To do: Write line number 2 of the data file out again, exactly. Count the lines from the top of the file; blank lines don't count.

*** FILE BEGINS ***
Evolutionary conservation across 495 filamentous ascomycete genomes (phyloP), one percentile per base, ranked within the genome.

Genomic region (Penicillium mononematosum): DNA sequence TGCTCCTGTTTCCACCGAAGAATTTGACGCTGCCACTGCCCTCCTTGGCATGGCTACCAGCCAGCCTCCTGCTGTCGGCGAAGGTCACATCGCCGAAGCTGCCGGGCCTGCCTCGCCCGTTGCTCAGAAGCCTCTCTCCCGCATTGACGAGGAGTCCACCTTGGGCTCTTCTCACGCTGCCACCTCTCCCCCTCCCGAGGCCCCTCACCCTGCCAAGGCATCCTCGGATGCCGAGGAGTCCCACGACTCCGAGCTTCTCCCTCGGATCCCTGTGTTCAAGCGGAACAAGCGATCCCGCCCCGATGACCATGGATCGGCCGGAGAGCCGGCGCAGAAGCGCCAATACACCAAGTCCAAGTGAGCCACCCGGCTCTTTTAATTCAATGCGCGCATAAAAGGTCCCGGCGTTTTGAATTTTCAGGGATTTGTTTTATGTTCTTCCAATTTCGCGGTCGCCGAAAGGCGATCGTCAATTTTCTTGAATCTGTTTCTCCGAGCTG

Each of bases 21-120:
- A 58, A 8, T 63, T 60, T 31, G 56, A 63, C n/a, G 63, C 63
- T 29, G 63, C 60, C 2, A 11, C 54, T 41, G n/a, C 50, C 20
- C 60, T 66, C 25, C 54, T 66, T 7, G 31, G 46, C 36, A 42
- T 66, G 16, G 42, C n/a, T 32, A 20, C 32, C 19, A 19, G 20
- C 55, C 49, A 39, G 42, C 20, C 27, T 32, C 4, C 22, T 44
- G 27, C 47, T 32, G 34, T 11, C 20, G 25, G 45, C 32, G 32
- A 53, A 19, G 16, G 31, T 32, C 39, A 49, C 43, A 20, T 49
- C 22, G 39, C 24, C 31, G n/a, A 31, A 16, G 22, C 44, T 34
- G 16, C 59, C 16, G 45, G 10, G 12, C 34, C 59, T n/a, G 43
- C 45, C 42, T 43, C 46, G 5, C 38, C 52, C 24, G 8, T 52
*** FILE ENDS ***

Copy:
Genomic region (Penicillium mononematosum): DNA sequence TGCTCCTGTTTCCACCGAAGAATTTGACGCTGCCACTGCCCTCCTTGGCATGGCTACCAGCCAGCCTCCTGCTGTCGGCGAAGGTCACATCGCCGAAGCTGCCGGGCCTGCCTCGCCCGTTGCTCAGAAGCCTCTCTCCCGCATTGACGAGGAGTCCACCTTGGGCTCTTCTCACGCTGCCACCTCTCCCCCTCCCGAGGCCCCTCACCCTGCCAAGGCATCCTCGGATGCCGAGGAGTCCCACGACTCCGAGCTTCTCCCTCGGATCCCTGTGTTCAAGCGGAACAAGCGATCCCGCCCCGATGACCATGGATCGGCCGGAGAGCCGGCGCAGAAGCGCCAATACACCAAGTCCAAGTGAGCCACCCGGCTCTTTTAATTCAATGCGCGCATAAAAGGTCCCGGCGTTTTGAATTTTCAGGGATTTGTTTTATGTTCTTCCAATTTCGCGGTCGCCGAAAGGCGATCGTCAATTTTCTTGAATCTGTTTCTCCGAGCTG